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Gasping For Breath: Women Provide A Glimpse Into India’s COVID Disaster

Introduction by Tanvi Misra

In April, the trend line of COVID-19 cases reported in India started rising so steeply that it looked vertical.
Like elsewhere around the world, the pandemic has not been an equalizer in India. It has subjected women (cis- and trans) and non-binary people to even more precarity than they ordinarily face and compounded the discrimination towards marginalized religious, caste, and tribal groups. Urban women who work professional jobs have largely weathered the economic crisis. Domestic workers, street vendors, and day laborers in the same cities, however, have lost their livelihoods. The burden of caring and household work during successive lockdowns has also fallen disproportionately on women. .READ MORE
A photo of medical worker inserting a swab inside of a woman's mouth

Anantnag, Indian-Administered Kashmir: ‘I Have Children And I Fear To Go Near Them’

By Raihana Maqbool

Shaheena Jan walks along a rough road from her home to reach the main street that leads to the hospital, where she is working as a part-time sweeper in a government hospital in Shangus, Anantnag in South Kashmir.

A health worker wearing a PPE kit monitors an antigen test kit after collecting swabs of asymptomatic passengers arriving from other states at railway station in Pune, India on April 23, 2021 in (Photo by Pratham Gokhale/Hindustan Times via Getty Images)

Pune, Maharashtra: A Haze of Delirium and Rumors of a Medical Hoax

By Priya Mirchandani

The elderly lady stares unseeingly ahead, lying in her hospital bed in Pune’s leading private hospital. She knows she’s lucky to be in a room with an oxygenated bed, but she can’t help but wonder how many roommates she will continue to outstay in this heavily guarded COVID isolation wing.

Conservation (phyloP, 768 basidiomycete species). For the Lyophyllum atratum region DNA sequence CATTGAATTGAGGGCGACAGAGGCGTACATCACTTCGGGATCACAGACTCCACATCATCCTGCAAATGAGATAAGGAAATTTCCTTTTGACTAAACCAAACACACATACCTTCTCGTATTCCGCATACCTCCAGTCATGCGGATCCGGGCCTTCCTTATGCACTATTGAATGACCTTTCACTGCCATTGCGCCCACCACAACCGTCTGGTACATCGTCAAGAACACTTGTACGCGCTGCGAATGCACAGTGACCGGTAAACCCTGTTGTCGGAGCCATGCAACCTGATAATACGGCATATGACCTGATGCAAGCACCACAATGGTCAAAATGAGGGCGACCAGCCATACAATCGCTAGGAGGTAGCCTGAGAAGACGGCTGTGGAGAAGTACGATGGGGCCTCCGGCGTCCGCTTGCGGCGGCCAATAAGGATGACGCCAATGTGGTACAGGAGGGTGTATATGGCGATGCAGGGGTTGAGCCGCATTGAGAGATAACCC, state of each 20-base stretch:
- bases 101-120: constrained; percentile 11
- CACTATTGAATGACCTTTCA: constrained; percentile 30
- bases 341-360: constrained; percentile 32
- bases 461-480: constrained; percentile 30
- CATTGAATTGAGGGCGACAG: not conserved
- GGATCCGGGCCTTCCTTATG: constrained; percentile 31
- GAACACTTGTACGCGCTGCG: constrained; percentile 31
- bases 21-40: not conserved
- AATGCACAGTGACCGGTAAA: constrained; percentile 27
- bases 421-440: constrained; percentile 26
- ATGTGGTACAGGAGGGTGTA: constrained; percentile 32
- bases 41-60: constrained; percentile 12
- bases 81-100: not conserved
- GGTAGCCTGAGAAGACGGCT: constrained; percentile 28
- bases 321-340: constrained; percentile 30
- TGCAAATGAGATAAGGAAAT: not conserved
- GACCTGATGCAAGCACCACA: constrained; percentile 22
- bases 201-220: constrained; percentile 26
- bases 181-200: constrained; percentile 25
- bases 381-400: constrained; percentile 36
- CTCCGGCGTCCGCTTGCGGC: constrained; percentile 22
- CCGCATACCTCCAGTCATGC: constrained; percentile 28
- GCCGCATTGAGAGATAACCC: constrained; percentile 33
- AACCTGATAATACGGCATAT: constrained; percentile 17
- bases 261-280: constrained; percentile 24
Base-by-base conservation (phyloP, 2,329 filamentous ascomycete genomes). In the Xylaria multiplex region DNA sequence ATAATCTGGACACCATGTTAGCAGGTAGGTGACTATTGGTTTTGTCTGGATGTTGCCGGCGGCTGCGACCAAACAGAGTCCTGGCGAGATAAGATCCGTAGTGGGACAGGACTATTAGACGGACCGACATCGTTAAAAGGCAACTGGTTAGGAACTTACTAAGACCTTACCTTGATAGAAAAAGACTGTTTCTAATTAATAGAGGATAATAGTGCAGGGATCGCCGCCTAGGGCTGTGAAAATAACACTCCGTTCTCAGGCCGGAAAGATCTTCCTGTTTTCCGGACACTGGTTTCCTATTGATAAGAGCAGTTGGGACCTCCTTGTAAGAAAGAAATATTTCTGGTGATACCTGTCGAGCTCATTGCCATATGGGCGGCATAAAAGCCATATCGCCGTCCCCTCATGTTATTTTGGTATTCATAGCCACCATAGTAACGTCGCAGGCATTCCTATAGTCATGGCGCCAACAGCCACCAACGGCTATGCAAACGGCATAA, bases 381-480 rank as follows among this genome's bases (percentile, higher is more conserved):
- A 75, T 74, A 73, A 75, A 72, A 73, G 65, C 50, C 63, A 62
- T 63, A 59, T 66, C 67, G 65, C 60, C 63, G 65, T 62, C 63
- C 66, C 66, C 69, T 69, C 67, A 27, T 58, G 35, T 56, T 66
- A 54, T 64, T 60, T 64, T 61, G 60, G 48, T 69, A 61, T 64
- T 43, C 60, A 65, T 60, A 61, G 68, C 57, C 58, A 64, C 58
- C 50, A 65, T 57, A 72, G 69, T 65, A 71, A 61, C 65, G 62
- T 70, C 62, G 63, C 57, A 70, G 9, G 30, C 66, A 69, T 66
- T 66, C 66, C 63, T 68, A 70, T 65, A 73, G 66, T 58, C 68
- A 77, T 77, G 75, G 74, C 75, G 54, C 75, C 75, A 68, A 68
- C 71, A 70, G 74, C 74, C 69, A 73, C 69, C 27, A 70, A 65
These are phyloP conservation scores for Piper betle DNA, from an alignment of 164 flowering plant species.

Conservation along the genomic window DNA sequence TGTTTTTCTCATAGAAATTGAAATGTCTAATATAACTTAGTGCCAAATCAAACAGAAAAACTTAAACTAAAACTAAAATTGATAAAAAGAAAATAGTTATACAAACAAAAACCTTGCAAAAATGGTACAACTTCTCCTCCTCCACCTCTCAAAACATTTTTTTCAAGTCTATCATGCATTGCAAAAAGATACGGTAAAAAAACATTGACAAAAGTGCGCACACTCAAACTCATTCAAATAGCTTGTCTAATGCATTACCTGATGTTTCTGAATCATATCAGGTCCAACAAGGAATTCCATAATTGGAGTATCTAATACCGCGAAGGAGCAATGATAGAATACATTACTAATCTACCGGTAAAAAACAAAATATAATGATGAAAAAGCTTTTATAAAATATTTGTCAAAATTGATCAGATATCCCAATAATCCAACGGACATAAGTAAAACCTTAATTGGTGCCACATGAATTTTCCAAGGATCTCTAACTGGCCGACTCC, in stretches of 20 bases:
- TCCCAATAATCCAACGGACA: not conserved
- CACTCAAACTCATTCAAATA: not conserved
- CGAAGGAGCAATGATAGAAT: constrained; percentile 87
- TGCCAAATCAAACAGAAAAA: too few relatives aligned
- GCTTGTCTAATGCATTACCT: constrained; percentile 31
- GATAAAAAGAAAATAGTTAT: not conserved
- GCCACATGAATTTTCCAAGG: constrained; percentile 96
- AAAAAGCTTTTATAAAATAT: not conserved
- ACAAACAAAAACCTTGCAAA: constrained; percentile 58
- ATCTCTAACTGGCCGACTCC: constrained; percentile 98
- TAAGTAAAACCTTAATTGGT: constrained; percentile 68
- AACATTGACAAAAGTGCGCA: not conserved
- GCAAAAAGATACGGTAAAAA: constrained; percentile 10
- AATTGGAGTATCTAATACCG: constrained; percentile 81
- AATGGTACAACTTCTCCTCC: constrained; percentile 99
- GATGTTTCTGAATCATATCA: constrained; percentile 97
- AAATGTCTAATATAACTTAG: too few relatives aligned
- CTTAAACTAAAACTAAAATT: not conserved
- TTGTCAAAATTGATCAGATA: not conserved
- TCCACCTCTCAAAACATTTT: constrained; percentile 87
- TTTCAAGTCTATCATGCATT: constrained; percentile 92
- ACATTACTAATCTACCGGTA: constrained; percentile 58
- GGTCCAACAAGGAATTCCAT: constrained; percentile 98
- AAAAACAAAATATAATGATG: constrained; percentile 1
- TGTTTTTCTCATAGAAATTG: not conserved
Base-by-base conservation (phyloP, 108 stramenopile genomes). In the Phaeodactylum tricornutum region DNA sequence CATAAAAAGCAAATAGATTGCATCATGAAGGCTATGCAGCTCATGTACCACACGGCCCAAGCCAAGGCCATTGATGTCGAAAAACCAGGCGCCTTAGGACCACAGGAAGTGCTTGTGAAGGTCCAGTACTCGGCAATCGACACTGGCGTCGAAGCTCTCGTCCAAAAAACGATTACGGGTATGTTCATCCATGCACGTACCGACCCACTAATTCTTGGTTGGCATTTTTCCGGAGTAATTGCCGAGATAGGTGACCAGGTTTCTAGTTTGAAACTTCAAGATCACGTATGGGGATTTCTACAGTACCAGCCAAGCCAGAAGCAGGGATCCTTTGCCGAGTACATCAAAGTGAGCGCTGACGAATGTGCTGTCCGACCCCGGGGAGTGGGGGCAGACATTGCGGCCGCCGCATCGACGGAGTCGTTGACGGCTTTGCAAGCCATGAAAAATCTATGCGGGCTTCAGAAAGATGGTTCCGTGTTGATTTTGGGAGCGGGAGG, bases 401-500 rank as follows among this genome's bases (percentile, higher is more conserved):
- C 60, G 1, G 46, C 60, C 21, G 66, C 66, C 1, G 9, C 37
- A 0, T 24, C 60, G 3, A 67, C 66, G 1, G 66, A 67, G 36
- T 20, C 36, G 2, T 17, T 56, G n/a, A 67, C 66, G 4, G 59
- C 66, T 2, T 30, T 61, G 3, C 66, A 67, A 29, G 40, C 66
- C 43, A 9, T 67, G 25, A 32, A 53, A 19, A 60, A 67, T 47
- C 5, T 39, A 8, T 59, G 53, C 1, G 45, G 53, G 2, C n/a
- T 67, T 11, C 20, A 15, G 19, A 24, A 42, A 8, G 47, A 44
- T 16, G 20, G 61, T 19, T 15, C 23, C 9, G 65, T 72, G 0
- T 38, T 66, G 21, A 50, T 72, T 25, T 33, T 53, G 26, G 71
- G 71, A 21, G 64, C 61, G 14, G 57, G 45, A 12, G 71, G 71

A health worker prepares a dose of the COVID-19 vaccine at a Delhi government school in New Delhi, India on May 16, 2021. (Photo by Imtiyaz Khan/Anadolu Agency via Getty Images)

Vijayawada, Andhra Pradesh: ‘Our Supervisors Tell Us Not to Take the Vaccine. They Tell us That the Injection Will Kill Us.’

By Swati Sanyal Tarafdar

Every morning, 40-year-old Mahalakshmi (not her real name) wakes up at 5 a.m. and quickly gets ready for work as a sanitation worker. She pulls on her uniform—a light blue knee-length cotton shirt—over a red and green synthetic saree.

A group of people sitting outside, well spaced out

‘It Is Like I Am Being Strangled’

By Sara Bardhan
As the COVID-19 pandemic continues to batter India, states have imposed lockdown restrictions and curfews in an attempt to reduce the spread of the deadly virus. For transgender people across the country, the rules can mean being trapped in hostile homes and without access to the community, medical care, and mental-health services that they depend on for survival. 


New Delhi: ‘We Keep Our Pain Buried In Our Hearts To Serve People’

By Fahad Shah